Writer Tom Bower is planning a sequel to his revealing biography of Simon Cowell - and he said the X Factor boss has already agreed to talk to him.
Bower's unauthorised book, published last week, was assembled from hundreds of hours of conversations with the media mogul.
The journalist said Cowell had conceded some of the revelations were "embarrassing," but they "remain friends".
The biography, Sweet Revenge, detailed the millionaire TV and music boss's affair with Dannii Minogue and unflattering comments about X Factor judges and contestants as it gave an insight into his life.
He told ITV1's This Morning that he had spoken to Cowell since the contents became public.
"The first call was 'you are getting a lot of publicity for your book'.
He said 'it's a bit embarrassing, you got things I didn't know you'd got'. But we get on very well. Finally he said to me last night, 'we remain friends'."
Bower said he was contacted "out of the blue" by Cowell when he heard he was working on a book about him and agreed to cooperate.
"It was a very, very interesting journey. There is a man who's actually very private in his life although he doesn't seem it. He keeps his secrets pretty well.
"I flew with him a lot to America on his private jet, I was on his yacht, visited him often in his house in LA. I got to know him very well and we got on very well. In the end I reported what I found."
He said there would be enough material for a second book. "Oh yes, there will be a sequel. He'll be with us for a long time I think," Bower confirmed.
Asked whether Cowell would speak to him for the follow-up, he said: "I think he will. He said last night that he will."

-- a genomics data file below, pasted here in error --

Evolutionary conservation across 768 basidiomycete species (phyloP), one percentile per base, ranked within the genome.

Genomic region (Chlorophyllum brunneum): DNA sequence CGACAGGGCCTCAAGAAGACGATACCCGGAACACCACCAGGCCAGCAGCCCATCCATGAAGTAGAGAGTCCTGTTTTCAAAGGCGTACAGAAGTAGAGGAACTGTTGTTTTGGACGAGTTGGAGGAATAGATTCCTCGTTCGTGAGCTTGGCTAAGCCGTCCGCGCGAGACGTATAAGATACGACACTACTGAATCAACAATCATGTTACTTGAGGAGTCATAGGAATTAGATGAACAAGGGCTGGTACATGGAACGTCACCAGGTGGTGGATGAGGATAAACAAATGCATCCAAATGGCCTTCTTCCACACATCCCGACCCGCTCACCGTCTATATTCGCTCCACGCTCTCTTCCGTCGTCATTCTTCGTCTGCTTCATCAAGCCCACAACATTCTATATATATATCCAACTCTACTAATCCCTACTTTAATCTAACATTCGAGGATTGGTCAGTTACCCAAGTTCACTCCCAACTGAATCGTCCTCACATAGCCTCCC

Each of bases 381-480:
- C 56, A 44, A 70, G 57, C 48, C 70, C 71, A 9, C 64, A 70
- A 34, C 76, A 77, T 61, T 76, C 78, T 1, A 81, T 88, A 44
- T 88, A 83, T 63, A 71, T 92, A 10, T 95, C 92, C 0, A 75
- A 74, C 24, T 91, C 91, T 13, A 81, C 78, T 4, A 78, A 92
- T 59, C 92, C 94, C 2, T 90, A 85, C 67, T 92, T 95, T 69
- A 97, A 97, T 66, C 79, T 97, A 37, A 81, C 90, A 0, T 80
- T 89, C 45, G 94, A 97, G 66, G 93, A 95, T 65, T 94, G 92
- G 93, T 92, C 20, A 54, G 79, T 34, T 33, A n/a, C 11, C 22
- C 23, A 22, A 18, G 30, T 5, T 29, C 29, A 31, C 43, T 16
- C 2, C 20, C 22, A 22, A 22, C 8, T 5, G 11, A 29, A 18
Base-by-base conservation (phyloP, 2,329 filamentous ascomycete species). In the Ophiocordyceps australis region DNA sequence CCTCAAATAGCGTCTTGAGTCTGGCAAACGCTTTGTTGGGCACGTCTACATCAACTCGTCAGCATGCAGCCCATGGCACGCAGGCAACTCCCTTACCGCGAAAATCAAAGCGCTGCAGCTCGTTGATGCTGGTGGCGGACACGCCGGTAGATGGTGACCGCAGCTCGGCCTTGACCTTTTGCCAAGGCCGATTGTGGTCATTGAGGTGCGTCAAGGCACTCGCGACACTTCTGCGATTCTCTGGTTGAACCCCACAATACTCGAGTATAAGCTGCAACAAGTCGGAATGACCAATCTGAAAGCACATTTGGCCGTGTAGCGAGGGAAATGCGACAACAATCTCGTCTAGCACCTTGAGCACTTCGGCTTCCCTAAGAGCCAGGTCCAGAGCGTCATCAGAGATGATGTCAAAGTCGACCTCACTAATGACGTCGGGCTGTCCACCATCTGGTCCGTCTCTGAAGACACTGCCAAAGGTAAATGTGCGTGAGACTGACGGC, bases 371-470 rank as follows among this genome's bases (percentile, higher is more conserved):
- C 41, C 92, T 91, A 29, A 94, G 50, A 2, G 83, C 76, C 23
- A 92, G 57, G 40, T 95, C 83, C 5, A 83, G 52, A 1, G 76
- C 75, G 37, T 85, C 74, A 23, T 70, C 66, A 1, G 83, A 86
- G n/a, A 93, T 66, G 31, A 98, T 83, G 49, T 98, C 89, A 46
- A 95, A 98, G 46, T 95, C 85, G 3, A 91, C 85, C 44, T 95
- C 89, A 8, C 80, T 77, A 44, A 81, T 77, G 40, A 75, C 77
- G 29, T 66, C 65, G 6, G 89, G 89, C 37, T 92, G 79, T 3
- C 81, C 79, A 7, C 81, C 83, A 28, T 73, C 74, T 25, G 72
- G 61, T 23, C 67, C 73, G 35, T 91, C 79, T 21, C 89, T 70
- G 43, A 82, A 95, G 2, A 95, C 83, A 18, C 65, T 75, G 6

Bower said that despite building up a close relationship with the 52-year-old, he still had to "dig" to find out more about the women in his life.
"He didn't hand it out to me. He made me go and do what journalists do, which is dig.
"Then I confronted him with some things - and other things I wouldn't tell him about."
The first Cowell knew of the book's content was when he read the newspaper serialisation, Bower said.
And the writer explained that he felt there were some details which should not be included in the book.
"There are a couple of things. I got so close to him there were times he would say things, do things ... we were so close I was privileged to see things. I thought that was so private, I wouldn't abuse my facility. That was something I really shouldn't put in the book," Bower said.
"I would sit with him until 3am or 4am. For example, when he said Cheryl and Dannii Minogue were his toys, he wouldn't have realised how explosive that was and I can assure you I didn't tell him. I just noted it.
"He doesn't really know what I have got. If you talk for so many hundreds of hours you don't keep a check."
9 of the most scandalous biographies ever printed...
Albert Goldman may have written his book Elvis based on four years of research, but the accusations levelled at its title star were dubious, to say the least. Presley was accused of being insane, homosexual and a plagiarist - which critics used as reasons to suggest Goldman simply disliked the star. As well as announcing, "Elvis was a pervert, a voyeur.", Goldman criticised Elvis's weight and costume choice. Elvis does contain one revelation, however - that Elvis's manager was Dutch, rather than from the deep South of America, something Presley himself had no idea about until the book was published.
One of many of biographer Killy Kelley's subjects - or would 'victims' be more appropriate? - Jacqueline Kennedy Onassis was painted as a depressed, electronic shock treatment recipient, with an unfaithful President of a husband. The unofficial biography, Jackie Oh! is just one of Kelley's dubious efforts, other books detail the lives of Oprah Winfrey, Nancy Reagan and the relations between the Royal and Bush families.